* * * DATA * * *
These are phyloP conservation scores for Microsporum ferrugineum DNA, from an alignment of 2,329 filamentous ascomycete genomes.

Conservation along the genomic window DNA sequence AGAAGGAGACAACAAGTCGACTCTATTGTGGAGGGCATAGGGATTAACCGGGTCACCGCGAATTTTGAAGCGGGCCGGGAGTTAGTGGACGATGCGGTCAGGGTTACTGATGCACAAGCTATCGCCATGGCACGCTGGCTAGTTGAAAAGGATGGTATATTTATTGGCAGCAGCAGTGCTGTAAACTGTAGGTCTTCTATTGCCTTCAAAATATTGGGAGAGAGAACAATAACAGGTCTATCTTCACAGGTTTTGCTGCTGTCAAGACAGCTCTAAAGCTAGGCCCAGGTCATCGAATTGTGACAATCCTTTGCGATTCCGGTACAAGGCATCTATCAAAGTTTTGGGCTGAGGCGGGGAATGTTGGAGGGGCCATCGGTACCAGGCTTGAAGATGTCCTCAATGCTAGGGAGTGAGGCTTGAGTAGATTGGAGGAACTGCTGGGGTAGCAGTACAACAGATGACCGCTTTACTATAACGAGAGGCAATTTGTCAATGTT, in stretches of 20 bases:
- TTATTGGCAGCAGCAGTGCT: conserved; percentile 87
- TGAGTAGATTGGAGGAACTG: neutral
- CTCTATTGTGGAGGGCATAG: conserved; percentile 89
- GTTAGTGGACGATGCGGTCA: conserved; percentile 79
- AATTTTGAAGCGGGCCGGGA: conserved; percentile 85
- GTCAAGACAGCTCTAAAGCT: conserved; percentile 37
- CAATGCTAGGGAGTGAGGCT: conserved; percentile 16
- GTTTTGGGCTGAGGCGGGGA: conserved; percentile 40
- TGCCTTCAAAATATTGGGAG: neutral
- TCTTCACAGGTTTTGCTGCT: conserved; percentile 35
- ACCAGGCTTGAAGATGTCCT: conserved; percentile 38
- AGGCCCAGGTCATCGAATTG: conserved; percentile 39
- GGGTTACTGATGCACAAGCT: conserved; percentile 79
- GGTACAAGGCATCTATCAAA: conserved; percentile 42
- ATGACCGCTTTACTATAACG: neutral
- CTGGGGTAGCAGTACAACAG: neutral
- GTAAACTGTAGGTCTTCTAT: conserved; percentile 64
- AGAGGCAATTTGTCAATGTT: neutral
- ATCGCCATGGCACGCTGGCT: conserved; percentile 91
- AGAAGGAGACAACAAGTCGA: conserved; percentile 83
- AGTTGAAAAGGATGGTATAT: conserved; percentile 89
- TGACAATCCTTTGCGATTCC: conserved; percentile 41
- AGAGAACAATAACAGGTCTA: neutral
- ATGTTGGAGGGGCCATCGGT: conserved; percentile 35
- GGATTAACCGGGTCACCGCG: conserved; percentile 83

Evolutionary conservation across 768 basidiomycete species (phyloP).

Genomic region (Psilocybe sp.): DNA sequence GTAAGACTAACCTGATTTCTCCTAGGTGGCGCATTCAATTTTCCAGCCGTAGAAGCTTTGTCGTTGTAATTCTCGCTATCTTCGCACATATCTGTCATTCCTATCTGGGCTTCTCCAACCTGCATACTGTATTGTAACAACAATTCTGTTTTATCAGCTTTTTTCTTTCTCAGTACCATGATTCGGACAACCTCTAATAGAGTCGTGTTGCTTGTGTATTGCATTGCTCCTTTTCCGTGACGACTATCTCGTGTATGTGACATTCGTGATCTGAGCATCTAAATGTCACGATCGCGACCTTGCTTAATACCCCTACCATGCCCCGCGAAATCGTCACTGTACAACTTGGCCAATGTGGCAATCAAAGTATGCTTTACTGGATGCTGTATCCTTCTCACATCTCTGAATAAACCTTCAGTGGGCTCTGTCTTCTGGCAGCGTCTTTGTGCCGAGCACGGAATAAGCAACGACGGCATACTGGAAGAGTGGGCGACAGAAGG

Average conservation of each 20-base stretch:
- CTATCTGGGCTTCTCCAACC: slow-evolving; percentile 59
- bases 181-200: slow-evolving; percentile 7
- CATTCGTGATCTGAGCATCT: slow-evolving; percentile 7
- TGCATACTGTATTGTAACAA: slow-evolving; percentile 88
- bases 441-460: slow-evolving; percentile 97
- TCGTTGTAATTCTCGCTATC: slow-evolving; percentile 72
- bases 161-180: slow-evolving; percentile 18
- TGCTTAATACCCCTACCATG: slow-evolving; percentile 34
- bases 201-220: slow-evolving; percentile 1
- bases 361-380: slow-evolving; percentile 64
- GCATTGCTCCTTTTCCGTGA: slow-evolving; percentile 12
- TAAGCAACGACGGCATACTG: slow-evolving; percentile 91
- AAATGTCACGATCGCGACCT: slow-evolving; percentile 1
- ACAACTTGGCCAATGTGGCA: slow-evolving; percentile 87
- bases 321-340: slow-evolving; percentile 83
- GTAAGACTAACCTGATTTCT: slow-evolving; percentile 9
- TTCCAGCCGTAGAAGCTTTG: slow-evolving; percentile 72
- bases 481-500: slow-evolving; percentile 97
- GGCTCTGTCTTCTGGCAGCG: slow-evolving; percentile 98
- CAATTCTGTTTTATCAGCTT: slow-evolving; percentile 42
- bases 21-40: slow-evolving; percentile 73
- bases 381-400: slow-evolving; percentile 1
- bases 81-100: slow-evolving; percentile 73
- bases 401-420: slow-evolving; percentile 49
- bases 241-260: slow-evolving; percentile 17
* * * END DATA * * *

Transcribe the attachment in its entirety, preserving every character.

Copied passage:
These are phyloP conservation scores for Microsporum ferrugineum DNA, from an alignment of 2,329 filamentous ascomycete genomes.

Conservation along the genomic window DNA sequence AGAAGGAGACAACAAGTCGACTCTATTGTGGAGGGCATAGGGATTAACCGGGTCACCGCGAATTTTGAAGCGGGCCGGGAGTTAGTGGACGATGCGGTCAGGGTTACTGATGCACAAGCTATCGCCATGGCACGCTGGCTAGTTGAAAAGGATGGTATATTTATTGGCAGCAGCAGTGCTGTAAACTGTAGGTCTTCTATTGCCTTCAAAATATTGGGAGAGAGAACAATAACAGGTCTATCTTCACAGGTTTTGCTGCTGTCAAGACAGCTCTAAAGCTAGGCCCAGGTCATCGAATTGTGACAATCCTTTGCGATTCCGGTACAAGGCATCTATCAAAGTTTTGGGCTGAGGCGGGGAATGTTGGAGGGGCCATCGGTACCAGGCTTGAAGATGTCCTCAATGCTAGGGAGTGAGGCTTGAGTAGATTGGAGGAACTGCTGGGGTAGCAGTACAACAGATGACCGCTTTACTATAACGAGAGGCAATTTGTCAATGTT, in stretches of 20 bases:
- TTATTGGCAGCAGCAGTGCT: conserved; percentile 87
- TGAGTAGATTGGAGGAACTG: neutral
- CTCTATTGTGGAGGGCATAG: conserved; percentile 89
- GTTAGTGGACGATGCGGTCA: conserved; percentile 79
- AATTTTGAAGCGGGCCGGGA: conserved; percentile 85
- GTCAAGACAGCTCTAAAGCT: conserved; percentile 37
- CAATGCTAGGGAGTGAGGCT: conserved; percentile 16
- GTTTTGGGCTGAGGCGGGGA: conserved; percentile 40
- TGCCTTCAAAATATTGGGAG: neutral
- TCTTCACAGGTTTTGCTGCT: conserved; percentile 35
- ACCAGGCTTGAAGATGTCCT: conserved; percentile 38
- AGGCCCAGGTCATCGAATTG: conserved; percentile 39
- GGGTTACTGATGCACAAGCT: conserved; percentile 79
- GGTACAAGGCATCTATCAAA: conserved; percentile 42
- ATGACCGCTTTACTATAACG: neutral
- CTGGGGTAGCAGTACAACAG: neutral
- GTAAACTGTAGGTCTTCTAT: conserved; percentile 64
- AGAGGCAATTTGTCAATGTT: neutral
- ATCGCCATGGCACGCTGGCT: conserved; percentile 91
- AGAAGGAGACAACAAGTCGA: conserved; percentile 83
- AGTTGAAAAGGATGGTATAT: conserved; percentile 89
- TGACAATCCTTTGCGATTCC: conserved; percentile 41
- AGAGAACAATAACAGGTCTA: neutral
- ATGTTGGAGGGGCCATCGGT: conserved; percentile 35
- GGATTAACCGGGTCACCGCG: conserved; percentile 83

Evolutionary conservation across 768 basidiomycete species (phyloP).

Genomic region (Psilocybe sp.): DNA sequence GTAAGACTAACCTGATTTCTCCTAGGTGGCGCATTCAATTTTCCAGCCGTAGAAGCTTTGTCGTTGTAATTCTCGCTATCTTCGCACATATCTGTCATTCCTATCTGGGCTTCTCCAACCTGCATACTGTATTGTAACAACAATTCTGTTTTATCAGCTTTTTTCTTTCTCAGTACCATGATTCGGACAACCTCTAATAGAGTCGTGTTGCTTGTGTATTGCATTGCTCCTTTTCCGTGACGACTATCTCGTGTATGTGACATTCGTGATCTGAGCATCTAAATGTCACGATCGCGACCTTGCTTAATACCCCTACCATGCCCCGCGAAATCGTCACTGTACAACTTGGCCAATGTGGCAATCAAAGTATGCTTTACTGGATGCTGTATCCTTCTCACATCTCTGAATAAACCTTCAGTGGGCTCTGTCTTCTGGCAGCGTCTTTGTGCCGAGCACGGAATAAGCAACGACGGCATACTGGAAGAGTGGGCGACAGAAGG

Average conservation of each 20-base stretch:
- CTATCTGGGCTTCTCCAACC: slow-evolving; percentile 59
- bases 181-200: slow-evolving; percentile 7
- CATTCGTGATCTGAGCATCT: slow-evolving; percentile 7
- TGCATACTGTATTGTAACAA: slow-evolving; percentile 88
- bases 441-460: slow-evolving; percentile 97
- TCGTTGTAATTCTCGCTATC: slow-evolving; percentile 72
- bases 161-180: slow-evolving; percentile 18
- TGCTTAATACCCCTACCATG: slow-evolving; percentile 34
- bases 201-220: slow-evolving; percentile 1
- bases 361-380: slow-evolving; percentile 64
- GCATTGCTCCTTTTCCGTGA: slow-evolving; percentile 12
- TAAGCAACGACGGCATACTG: slow-evolving; percentile 91
- AAATGTCACGATCGCGACCT: slow-evolving; percentile 1
- ACAACTTGGCCAATGTGGCA: slow-evolving; percentile 87
- bases 321-340: slow-evolving; percentile 83
- GTAAGACTAACCTGATTTCT: slow-evolving; percentile 9
- TTCCAGCCGTAGAAGCTTTG: slow-evolving; percentile 72
- bases 481-500: slow-evolving; percentile 97
- GGCTCTGTCTTCTGGCAGCG: slow-evolving; percentile 98
- CAATTCTGTTTTATCAGCTT: slow-evolving; percentile 42
- bases 21-40: slow-evolving; percentile 73
- bases 381-400: slow-evolving; percentile 1
- bases 81-100: slow-evolving; percentile 73
- bases 401-420: slow-evolving; percentile 49
- bases 241-260: slow-evolving; percentile 17